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Excessive Heat: Cause to invest more in Meningitis prevention

April 4, 2024
Excessive Heat Cause to invest more in Meningitis prevention

The impact of surging heatwaves and the attendant consequences on every aspect of human life, especially on health, cannot be overstated.
This is one of the many symptoms of climate change the world is experiencing, and Ghana is not an exception.

The extreme weather conditions, diminishing sea ice, year after year of record-breaking warmth, drought, fires, and stress to ecosystems are to mention but a few.
Climate change is no longer an abstract term as some people would perceive it. The high temperatures currently experienced in Ghana, particularly in the northern sector, is a clear manifestation of the much-talked-about phenomenon of climate change.

The effects are already being felt, threatening human health, existence of communities, national and local economies, national and regional security, and by extension, future generations.

The (GMet) said in an alert on February 20, 2024, that elevated temperatures were expected until April 2024. The Agency urged the country to brace up for the scorching weather within that period.

The GMet warned that the predicted surge in temperature is attributable to the sun moving towards the equator, with the peak happening on 20th March 2024, surpassing the prevailing conditions.

It said the northern half of the country should anticipate a higher temperature of between 36°c and 42°c while the southern half should anticipate a temperature between 33°c and 37°c.

Though the sun's movement is a natural activity, climate change's impact on heat cannot be ruled out.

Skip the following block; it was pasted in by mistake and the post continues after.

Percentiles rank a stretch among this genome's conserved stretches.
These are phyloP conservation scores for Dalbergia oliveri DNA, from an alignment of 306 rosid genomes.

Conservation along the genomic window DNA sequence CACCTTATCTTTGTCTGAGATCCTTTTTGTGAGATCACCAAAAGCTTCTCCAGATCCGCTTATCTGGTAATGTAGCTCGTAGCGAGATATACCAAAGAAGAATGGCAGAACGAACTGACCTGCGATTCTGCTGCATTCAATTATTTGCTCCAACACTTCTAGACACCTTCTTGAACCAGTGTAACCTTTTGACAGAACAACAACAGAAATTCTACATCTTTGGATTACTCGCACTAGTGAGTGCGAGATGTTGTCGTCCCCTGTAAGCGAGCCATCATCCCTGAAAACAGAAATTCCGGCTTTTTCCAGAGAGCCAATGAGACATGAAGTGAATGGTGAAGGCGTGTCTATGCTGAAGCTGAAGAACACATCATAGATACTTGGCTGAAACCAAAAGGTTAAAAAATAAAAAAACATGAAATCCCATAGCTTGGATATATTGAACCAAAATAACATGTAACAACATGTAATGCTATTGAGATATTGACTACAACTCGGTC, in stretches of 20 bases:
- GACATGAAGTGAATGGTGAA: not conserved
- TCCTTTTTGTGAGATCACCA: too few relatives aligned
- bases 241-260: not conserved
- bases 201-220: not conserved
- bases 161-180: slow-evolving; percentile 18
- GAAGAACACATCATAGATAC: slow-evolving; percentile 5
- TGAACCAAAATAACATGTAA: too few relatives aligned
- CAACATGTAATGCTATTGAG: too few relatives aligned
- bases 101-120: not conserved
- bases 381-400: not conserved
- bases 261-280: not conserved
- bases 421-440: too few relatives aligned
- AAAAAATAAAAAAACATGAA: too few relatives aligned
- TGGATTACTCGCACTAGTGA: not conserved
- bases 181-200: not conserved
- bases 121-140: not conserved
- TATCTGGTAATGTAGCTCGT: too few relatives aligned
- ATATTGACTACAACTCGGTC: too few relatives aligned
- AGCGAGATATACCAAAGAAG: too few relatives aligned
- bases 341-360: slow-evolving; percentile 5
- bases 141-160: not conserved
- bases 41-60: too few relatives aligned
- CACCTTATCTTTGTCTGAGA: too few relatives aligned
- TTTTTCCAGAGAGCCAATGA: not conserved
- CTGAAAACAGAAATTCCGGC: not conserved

The situation is not only peculiar to Ghana, but across the world in diverse ways including melting ice and rising sea levels.
For instance, a BBC report on Monday, March 18, this year, said heatwaves had compelled the South authorities to shut down schools.

Impact on Health
It is common knowledge that the surge in temperatures and heat waves exerted on the earth negatively impacts people's health.
The (WHO) said: “Exposure to excessive heat had wide-ranging psychological impacts on all humans, often amplifying existing conditions and resulting in premature deaths and disabilities.”

The northern part of Ghana, particularly the Region, had been experiencing the dire impact of increased heatwaves on the health of the people.

Meningitis infection in Upper West Region

Meningitis is a disease associated with excessive heat, and its ravaging effect is felt in northern Ghana, sometimes resulting in fatalities.
It is a seasonal disease that attacks the Upper West Region annually, usually during the warm season, between January and April.
Information from the Regional Directorate of Health indicates that a total of 124 suspected cases of meningitis had been recorded in the region, with 34 confirmed cases and 10 deaths from January to March 2024.

The National Institute of Health's Centre for Biotechnology Information said 1,176 cases of bacterial meningitis were recorded in the Upper West Region with 118 deaths and 1,058 survivors between 2018 and 2020.

“Nandom Municipality had the highest Attack Rate (AR) at 492/100,000 persons, followed by Nadowli-Kaleo District at 314/100,000 persons. Jirapa (Municipality) had the highest case fatality rate (CFR) at 17%.”

Dr Collins Boateng Danquah, the Deputy Upper West Regional Director of Health Services in charge of Public Health, in an interview with the in , said the increasing heatwaves and the numbers of meningitis cases recorded in the region should be a source of concern to all, while advising residents to take the necessary precautionary measures to prevent contracting the disease.